DSQ > Winter/Spring 2007, Volume 27, No.1-2


The digital world and the world of living with a disability, for me, come together over a familiar word — access.

Perhaps the most common way of thinking of access for people with disabilities is physical. That's a discussion of elevators and ramps and wider doorways. The true topic is much wider in scope. It's a discussion of economic resources, getting the attention of an indifferent majority and integration.

To me the greatest influence of the digital world on the world of people with disabilities is providing access not so much to physical barriers as to some of the other kinds of obstacles faced out there in the big world. This, to my observation, manifests itself in a couple of ways, with two of the most important being access to information and access to a community of like individuals.

The Internet has been a communication boon to most anyone who has used it and people with disabilities are no exception. The beauty of it all, to my thinking, is the empowerment of the niche medium. No subject is too small or too specialized to be the subject of a Web site. This is especially true in that corner of the net known as the blogosphere . There is room not just for blogs about disabilities in general, but any subtopic or variation you can imagine. And a blogging set-up can be found for someone who wants to invest literally any level of financial resources.

In contrast, that's compared to a pre-Web world where the channels of communicating even really useful information called for much more expensive options — namely ink on paper. You could start a newsletter, for example, on your niche area of interest. But to support that, you'd need paying subscribers. To lure as many subscribers as possible, you'd be tempted to publish a variety of articles on a range of topics, diluting your niche effect and you still might not reach that critical mass of readers that made your efforts sustainable. That wouldn't mean your info was not very useful. It just meant that the channels for communication didn't play in favor of a niche like yours. Ink and paper always favors the large audience, whether it's to attract enough advertisers or just enough subscriptions. By contrast you can now set up a blog for literally nothing more than the cost of your Internet access. And it can be as narrow as you see fit. And those interested in your info will find their way, eventually. And they will learn from you and share with you.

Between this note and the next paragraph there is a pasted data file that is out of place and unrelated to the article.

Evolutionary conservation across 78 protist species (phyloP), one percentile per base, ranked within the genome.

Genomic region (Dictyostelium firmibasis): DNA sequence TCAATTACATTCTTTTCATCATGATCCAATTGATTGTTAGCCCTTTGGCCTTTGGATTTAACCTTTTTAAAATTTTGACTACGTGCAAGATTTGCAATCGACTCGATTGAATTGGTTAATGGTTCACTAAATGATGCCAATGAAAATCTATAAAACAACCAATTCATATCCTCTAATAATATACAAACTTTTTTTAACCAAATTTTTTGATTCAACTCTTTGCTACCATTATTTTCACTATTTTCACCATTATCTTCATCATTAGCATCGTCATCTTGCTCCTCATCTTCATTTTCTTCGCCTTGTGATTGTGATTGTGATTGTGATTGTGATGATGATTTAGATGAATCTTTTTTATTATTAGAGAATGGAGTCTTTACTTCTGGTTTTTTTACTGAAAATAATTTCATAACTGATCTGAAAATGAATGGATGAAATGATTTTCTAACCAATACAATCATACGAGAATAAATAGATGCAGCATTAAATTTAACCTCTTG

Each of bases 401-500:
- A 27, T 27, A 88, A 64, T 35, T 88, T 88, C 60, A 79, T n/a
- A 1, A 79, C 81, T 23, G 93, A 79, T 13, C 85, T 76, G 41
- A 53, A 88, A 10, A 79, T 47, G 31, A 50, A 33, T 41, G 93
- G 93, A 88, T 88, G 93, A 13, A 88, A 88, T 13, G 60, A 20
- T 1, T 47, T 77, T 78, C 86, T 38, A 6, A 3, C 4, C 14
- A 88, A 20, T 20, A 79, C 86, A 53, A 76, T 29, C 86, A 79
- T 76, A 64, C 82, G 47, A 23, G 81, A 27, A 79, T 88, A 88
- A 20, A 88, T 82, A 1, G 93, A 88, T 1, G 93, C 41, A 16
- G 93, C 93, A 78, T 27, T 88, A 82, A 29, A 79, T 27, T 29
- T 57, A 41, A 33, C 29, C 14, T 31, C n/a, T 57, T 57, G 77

The number of people with disabilities in the U.S. is often set at 50 million. That sounds like a big number. But it is made up of so many individual situations, it is really a collection of a lot of much smaller niches. That's were digital communication can bring people together and provide utility that wasn't available to people with disabilities before.

The best examples I can think to provide come from the topic area I blog in — travel by people with disabilities. There may have been a publication focusing on travel by people with disabilities that existed before 10 years ago. There were likely a few guidebooks. But thanks to the low entry threshold and the technological flexibility of digital publishing I can think of almost a dozen quite relevant Web sites and blogs on the specific topic of accessible travel that I could access right now. Plus the existence of forums and message boards on travel or destinations allow people with special travel needs to ask questions and often get an answer from someone else who has firsthand experience or knowledge. Sometimes it boggles my mind when I think of the precise questions I have had answered because of the digital ways you can ask for information now. I have found out how many steps a beach access has. I have found out if a ramp was still in disrepair after a hurricane. In some cases, I've even seen pictures.

When we started taking family trips with my son who is a wheelchair user and has cognitive and physical disabilities, the Internet was already a reality. I can't imagine what it was like to try to plan such a trip before the Web. I have to think the result of this kind of information has been liberating, helping people who might not have thought of venturing forth on a trip to have enough confidence to give it a try.

That's access to a fuller life.

Copyright (c) 2007 Darren Hillock

Beginning with Volume 36, Issue No. 4 (2016), Disability Studies Quarterly is published under a Creative Commons Attribution-NonCommercial-NoDerivatives license unless otherwise indicated. 

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